Fruit without a stone, its shiny pulp is clear green.
Inside, tiny black microdot seeds.
Skin the color of
Imagine a shaggy brown-green pelt that feels like felt. It's oval, full-rounded, kind of egg-shaped.
The rind comes off in strips when peeled with the lips. If ripe, full of juice, melon-sweet, yet tart as goose- berry almost.
A translucent ring of seed dots looks something like a coin-slice of banana.
Grown in the tropics, some stone fruits, overlarge, are queerly formed.
A slablike pit nearly fills the mango.
I scrape the fibrous pulp off with my teeth.
That slick round ball in avocado (fruit without juice) we call alligator pear: Plant this seedpit with care on three toothpicks over a glass of water.
It can come to pass in time, that you'll see an entire avocado tree. Some fruits have stones, some seeds. Papaya's loaded with slimy black beads. Some seem seedlesslike quince (that makes your tastebuds wince.) Persimmon will be sour, astringent "until dead ripe," they say.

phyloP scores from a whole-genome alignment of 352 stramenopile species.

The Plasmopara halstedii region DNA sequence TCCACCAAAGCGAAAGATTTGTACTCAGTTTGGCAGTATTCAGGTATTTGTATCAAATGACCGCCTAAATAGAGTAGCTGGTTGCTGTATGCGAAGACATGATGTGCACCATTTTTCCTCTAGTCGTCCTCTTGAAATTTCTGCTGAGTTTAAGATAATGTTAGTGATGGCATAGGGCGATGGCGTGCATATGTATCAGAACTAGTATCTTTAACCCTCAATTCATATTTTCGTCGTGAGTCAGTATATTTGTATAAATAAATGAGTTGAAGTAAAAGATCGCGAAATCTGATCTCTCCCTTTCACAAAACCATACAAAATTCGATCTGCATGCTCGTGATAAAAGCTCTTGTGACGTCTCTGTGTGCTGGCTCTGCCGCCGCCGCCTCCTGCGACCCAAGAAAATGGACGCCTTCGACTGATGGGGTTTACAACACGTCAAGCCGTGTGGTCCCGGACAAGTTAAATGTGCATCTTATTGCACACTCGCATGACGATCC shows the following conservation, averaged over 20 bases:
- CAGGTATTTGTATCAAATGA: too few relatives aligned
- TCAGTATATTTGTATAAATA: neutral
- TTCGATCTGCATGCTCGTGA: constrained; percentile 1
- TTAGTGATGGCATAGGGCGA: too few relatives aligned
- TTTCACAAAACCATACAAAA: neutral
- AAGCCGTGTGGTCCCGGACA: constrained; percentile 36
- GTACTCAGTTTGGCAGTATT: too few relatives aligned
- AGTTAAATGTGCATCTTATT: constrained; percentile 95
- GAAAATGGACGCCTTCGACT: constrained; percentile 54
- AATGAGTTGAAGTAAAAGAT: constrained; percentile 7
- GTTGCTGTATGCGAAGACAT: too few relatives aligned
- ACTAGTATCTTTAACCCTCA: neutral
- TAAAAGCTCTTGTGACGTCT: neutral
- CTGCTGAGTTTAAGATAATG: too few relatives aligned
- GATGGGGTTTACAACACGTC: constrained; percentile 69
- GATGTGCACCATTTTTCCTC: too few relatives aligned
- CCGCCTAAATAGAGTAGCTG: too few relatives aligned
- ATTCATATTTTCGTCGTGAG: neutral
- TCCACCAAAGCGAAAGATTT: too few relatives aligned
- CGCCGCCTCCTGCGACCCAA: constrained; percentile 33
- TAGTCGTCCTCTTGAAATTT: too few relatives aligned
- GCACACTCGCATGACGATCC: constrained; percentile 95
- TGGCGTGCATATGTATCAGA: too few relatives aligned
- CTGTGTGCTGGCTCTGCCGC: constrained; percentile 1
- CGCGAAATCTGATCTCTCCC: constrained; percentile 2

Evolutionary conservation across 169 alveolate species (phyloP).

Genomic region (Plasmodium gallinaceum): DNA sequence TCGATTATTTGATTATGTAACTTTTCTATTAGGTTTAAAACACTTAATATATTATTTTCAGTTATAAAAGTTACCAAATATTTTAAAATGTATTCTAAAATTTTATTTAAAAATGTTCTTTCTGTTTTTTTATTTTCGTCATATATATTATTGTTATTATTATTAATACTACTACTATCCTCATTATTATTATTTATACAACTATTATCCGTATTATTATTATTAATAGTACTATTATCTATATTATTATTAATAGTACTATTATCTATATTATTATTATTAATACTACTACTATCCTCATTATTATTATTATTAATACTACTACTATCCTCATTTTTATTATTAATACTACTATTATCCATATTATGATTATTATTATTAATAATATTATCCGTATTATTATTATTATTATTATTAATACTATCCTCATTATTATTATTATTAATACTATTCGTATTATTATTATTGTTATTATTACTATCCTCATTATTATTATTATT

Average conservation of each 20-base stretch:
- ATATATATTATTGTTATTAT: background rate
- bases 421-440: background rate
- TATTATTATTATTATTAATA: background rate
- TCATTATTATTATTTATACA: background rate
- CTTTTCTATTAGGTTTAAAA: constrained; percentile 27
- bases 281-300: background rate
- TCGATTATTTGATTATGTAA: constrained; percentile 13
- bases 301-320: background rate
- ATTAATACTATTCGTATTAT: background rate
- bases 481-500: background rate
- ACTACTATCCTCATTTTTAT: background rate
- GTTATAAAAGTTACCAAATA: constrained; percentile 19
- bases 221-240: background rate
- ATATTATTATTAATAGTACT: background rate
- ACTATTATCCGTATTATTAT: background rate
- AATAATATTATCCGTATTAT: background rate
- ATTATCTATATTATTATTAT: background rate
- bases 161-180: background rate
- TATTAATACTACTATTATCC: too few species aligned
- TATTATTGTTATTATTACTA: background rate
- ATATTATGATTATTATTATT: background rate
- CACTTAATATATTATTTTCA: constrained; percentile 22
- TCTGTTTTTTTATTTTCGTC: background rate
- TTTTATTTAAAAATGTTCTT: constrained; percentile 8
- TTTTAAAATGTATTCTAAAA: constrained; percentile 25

Behind pomegranate's leathery rind, is a sackful of moist rubies.
Pear, cantaloupe, grapefruit, guava keep their seeds hidden, as do raspberry, strawberry, pineapple.
Plum, peach and cherry we know as fruits with big seedstones.
And fig? Its graininess is seed.
Hard to believe is prickly durian.
It's custard sweetand smells nasty. But there's no fruit as tasty, as odd, or as funny none as fresh-off-the-vine New Zea- land kiwi.